HANNES VAN ZYL, CIO at Hawkins Group, says ICT for the construction firm means efficiency and effectiveness.
It is also key to thriving in an environment impacted by the fast pace of technology changes.
“Technology is certainly creating a platform for us to build a business of the future,” says Van Zyl.
He leads a team of 13, some of whom are based in their overseas offi ces or assigned to work side by side with customers, design teams and construction partners on projects locally and offshore.
Hawkins Group’s recent projects include the upgrading of Christchurch Airport Terminal and converting Auckland’s diesel train network to electrical power. Offshore, it is working at the Nadi Airport in Fiji, and building geothermal power stations in Indonesia.
Van Zyl explains some of the company’s projects take place in locations that are sparsely populated and with minimum, if ever, telecommunications facilities. Thus, he says, the mobility contract implemented in the past year delivered massive gains to the organisation. The rollout of Skye for Business and Office 365 means teams can work from anywhere at any time.
The staff cut phone toll spend and fixed desk assets such as landline phones by using IP-based communication. They also use instant messaging, video calling, multi-party collaboration and presence and availability information across business units and with their work partners.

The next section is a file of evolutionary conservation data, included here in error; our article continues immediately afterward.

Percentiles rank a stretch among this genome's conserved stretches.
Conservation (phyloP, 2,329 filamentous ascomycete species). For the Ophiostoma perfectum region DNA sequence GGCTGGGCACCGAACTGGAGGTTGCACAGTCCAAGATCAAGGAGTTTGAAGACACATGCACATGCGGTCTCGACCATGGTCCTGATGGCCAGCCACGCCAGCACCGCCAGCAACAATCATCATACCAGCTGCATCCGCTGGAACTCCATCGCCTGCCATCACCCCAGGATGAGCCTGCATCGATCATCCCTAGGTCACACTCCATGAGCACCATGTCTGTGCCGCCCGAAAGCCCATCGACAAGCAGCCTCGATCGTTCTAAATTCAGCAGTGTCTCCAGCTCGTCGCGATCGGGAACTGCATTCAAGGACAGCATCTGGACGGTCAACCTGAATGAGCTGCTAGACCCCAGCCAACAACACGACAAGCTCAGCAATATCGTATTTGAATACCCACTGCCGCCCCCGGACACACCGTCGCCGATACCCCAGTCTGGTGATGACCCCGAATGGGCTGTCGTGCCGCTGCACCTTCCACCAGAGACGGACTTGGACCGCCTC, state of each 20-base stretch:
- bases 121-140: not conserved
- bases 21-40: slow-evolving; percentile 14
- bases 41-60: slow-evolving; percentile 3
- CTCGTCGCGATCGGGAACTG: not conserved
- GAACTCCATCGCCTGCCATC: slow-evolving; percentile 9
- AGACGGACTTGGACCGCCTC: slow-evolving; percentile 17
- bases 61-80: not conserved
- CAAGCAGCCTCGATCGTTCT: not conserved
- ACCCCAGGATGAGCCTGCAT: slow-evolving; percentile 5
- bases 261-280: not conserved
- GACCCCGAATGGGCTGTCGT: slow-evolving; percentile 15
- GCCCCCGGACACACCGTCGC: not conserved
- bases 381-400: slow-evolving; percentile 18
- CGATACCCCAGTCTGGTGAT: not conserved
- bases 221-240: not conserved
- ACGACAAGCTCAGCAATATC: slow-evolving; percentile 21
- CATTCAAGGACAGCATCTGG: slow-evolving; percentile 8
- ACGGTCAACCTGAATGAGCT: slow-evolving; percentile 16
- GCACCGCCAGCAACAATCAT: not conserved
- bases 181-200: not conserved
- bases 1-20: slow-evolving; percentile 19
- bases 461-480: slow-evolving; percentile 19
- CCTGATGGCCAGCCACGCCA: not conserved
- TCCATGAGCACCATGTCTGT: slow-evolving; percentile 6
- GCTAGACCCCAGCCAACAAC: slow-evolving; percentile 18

Hawkins Group integrated Skype for Business with videoconferencing systems from Polycom. “When conducting reviews and/or contract negotiation meetings with our joint venture partners and/or customer, this used to require multiple senior executives travelling to all parts of the globe. With the introduction of the Lync Video Conferencing system, the inefficiencies of travel has been drastically reduced making our staff much more efficient and productive,” says Van Zyl.
Van Zyl is keenly checking out developments in technologies like 3D printing and drones as these are already being harnessed in the construction sector in other countries. He foresees wider use of drones, for instance, in assessing damages or progress in a work area. 3D printers can also be used to build prototypes and even replacement parts, saving time and money for teams working in places that are not easily accessible.
He says major ICT investments ahead will continue in application modernisation, security/risk management technologies and systems operations automation with enterprise management software.